How do I check my child’s credit report? (And why you need it)

In all the little details of parenting, one thing you might not have had to ask is how do i check my child’s credit report? After all, why would you do it? They’ve never used a credit card before, have they?

It may be true. But that doesn’t mean someone other did not use your child’s credit.

You may think that your child’s personal information, such as their social security number, is completely safe. But that may not be the case in fact. Think about all the schools, doctors, and other organizations that ask for this information. Usually these places protect your child’s information, but the worst can happen to even the most secure organization.

And then there are potential issues for family members and close friends to use your child’s identity to open credit accounts. It is becoming more and more common. In fact, in 2012, one in 40 families surveyed with children under the age of 18 had at least one child with compromised personal information!

I’m not writing this all to scare you off, but to help you spot the warning signs of identity theft and how to deal with them.

The problem of identity theft of children

We don’t often connect our children and their credit in our heads. But the point is, fraudulent activity can happen to anyone with a Social Security number. Thieves often create identities using a child’s genuine social security number associated with a different date of birth. This means that they can often get away with their crimes.

Identity theft may not have an immediate impact on your child. After all, your five-year-old won’t be applying for a mortgage or even a student loan anytime soon.

The problem is, because we don’t think much about our children’s credit records, this type of activity can go unnoticed for years. You may not be aware that your child’s ID card has been compromised until they apply for their first mortgage or car loan, which they will be denied due to bad credit. .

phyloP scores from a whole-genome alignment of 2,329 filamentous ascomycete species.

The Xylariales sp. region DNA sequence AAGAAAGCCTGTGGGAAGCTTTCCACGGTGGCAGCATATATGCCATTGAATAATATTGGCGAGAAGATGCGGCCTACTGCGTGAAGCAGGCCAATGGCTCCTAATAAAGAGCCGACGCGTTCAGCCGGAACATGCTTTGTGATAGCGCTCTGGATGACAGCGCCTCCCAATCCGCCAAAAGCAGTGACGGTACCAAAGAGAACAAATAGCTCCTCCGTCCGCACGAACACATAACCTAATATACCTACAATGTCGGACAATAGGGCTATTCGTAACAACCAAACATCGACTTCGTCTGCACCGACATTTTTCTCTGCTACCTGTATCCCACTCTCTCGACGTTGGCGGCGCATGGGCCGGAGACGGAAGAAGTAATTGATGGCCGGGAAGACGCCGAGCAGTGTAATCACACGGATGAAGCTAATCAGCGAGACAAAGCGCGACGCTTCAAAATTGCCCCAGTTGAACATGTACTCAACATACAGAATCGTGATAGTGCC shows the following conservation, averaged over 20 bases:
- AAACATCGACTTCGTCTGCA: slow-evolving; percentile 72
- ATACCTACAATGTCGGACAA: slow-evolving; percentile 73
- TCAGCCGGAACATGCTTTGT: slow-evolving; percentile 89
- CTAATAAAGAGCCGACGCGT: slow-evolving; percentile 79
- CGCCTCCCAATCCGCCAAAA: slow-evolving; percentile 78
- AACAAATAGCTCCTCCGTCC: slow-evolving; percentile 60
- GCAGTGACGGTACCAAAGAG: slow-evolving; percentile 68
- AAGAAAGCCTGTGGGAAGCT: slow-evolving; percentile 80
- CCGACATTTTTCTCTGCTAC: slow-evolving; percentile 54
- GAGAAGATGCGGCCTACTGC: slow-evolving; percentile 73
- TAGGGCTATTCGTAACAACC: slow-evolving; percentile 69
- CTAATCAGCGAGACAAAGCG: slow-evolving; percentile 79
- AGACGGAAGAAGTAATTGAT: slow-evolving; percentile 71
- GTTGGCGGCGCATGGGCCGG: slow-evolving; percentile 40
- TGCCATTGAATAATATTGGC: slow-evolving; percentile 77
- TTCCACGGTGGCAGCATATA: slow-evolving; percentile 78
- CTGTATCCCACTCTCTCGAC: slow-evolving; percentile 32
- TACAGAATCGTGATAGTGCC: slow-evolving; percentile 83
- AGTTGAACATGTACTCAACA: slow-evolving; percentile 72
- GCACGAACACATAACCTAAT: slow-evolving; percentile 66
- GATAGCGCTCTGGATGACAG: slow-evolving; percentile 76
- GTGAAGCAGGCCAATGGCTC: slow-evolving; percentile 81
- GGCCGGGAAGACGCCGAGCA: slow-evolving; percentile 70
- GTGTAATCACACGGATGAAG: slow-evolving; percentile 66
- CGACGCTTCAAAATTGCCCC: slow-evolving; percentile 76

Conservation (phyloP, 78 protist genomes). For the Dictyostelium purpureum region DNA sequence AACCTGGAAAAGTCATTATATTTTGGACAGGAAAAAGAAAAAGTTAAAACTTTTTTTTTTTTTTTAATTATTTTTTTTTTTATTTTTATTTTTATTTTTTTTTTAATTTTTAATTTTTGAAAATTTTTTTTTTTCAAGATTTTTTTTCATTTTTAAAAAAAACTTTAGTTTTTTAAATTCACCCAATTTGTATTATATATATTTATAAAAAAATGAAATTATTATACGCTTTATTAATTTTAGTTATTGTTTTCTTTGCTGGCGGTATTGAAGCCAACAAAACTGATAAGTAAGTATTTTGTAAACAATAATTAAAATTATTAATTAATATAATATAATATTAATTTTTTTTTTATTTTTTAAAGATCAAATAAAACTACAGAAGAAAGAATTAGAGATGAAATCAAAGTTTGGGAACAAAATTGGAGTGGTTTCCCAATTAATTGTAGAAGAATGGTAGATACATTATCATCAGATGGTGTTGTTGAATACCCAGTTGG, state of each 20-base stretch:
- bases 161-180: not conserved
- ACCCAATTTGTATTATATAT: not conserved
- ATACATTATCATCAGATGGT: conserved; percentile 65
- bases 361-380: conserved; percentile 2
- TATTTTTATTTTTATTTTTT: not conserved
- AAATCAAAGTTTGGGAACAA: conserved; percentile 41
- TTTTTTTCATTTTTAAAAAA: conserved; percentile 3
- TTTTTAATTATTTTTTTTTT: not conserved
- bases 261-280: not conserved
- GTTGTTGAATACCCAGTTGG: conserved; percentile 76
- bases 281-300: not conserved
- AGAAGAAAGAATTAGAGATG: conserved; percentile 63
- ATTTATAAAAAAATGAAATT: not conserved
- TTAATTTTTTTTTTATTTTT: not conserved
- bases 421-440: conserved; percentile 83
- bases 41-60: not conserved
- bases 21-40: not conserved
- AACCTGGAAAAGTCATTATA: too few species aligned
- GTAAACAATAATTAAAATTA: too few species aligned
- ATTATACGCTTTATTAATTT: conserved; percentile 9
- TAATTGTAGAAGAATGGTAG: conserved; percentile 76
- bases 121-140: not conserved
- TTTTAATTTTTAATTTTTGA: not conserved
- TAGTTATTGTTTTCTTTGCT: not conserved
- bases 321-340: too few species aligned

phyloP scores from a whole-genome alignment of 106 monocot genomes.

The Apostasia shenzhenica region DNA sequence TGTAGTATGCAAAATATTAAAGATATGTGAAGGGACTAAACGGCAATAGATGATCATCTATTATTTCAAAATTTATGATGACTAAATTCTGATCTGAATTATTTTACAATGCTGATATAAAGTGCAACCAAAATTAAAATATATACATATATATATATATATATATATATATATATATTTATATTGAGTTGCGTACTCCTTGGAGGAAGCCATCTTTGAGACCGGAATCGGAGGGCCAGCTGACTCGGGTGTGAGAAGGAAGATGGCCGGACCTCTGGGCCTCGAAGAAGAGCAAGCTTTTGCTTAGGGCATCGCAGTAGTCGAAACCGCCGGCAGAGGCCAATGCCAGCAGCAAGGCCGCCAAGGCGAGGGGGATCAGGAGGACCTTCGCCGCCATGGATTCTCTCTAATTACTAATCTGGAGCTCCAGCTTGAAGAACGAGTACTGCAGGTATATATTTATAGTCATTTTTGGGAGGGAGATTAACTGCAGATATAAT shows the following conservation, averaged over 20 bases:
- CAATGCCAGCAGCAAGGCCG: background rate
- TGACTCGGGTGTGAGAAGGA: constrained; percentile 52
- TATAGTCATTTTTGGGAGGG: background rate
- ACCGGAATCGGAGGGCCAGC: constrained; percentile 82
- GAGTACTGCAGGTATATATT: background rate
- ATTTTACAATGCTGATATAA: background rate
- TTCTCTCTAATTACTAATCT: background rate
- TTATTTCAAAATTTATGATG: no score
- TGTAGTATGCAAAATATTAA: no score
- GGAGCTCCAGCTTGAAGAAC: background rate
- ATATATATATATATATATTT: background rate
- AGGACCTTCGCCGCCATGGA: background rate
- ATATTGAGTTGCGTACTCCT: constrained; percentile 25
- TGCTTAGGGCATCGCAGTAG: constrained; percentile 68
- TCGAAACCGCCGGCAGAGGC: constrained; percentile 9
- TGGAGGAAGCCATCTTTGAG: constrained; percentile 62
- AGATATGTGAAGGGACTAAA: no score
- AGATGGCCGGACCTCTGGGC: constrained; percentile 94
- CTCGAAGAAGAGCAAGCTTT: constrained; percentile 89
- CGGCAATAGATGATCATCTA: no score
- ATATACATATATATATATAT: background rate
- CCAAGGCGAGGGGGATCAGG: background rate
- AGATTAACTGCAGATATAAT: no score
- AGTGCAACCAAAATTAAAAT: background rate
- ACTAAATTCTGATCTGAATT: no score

This is the bad news. The good news is that you can look for warning signs and prevent this type of fraudulent activity. Here’s how:

Related: LifeLock Review – Protecting Your Identity

Warning signs to look for

As I mentioned before, this type of crime often goes unnoticed for a year or more because parents do not have the opportunity to check their children’s credit reports. But here are some warning signs the FTC recommends looking for:

  • Your child is denied government benefits because their social security number is already receiving these benefits.
  • You receive a notice from the IRS that your child did not pay income tax or that your child’s Social Security number was used in another return.
  • You receive collection calls or invoices for a product or service that you have never used.

These are the reasons the FTC lists, but if you have another reason to believe that your child’s identity has been compromised, you can also take the following steps. This can include a family member explicitly asking for your child’s identity information in a way that makes you suspicious. Or it may include receiving a notice from your insurance company, doctor’s office, or other entity that the identity they have on their records may have been compromised.

What to do first

Check to see if your child has a credit report. If your child’s ID was used to fraudulently open accounts, they will have a credit report. If they don’t have a credit report, then you’re probably in the clear.

Unfortunately, most online credit report options require a driver’s license or some sort of state ID number to access your information. Since your child is not likely to have one, you will not be able to access their information online.

Instead, you’ll need to manually contact each of the three credit bureaus with your child’s Social Security card and birth certificate, along with your government-issued ID and proof of address. You will need to submit the forms so that the credit bureau can manually extract your child’s credit report – if it exists – manually.

(Click on the links to find the form to check your child’s credit report with TransUnion and Experian. Equifax does not appear to offer this form online, but does offer information about the process here.)

If your child doesn’t have a credit report with one of the three reporting bureaus, that’s a good thing! This means that your child has probably not been the victim of identity theft.

There are some accounts that people could fraudulently open in your child’s name that would not be credited to them, such as cell phone or cable services, but these are less likely. Keep an eye out for the aforementioned invoices and collection calls, just in case.

So what if your child Is have a credit report open showing fraudulent activity? Contact your local police department to file a report. Then contact the credit bureau indicating this activity. They can flag your child’s credit report so that additional accounts cannot be opened.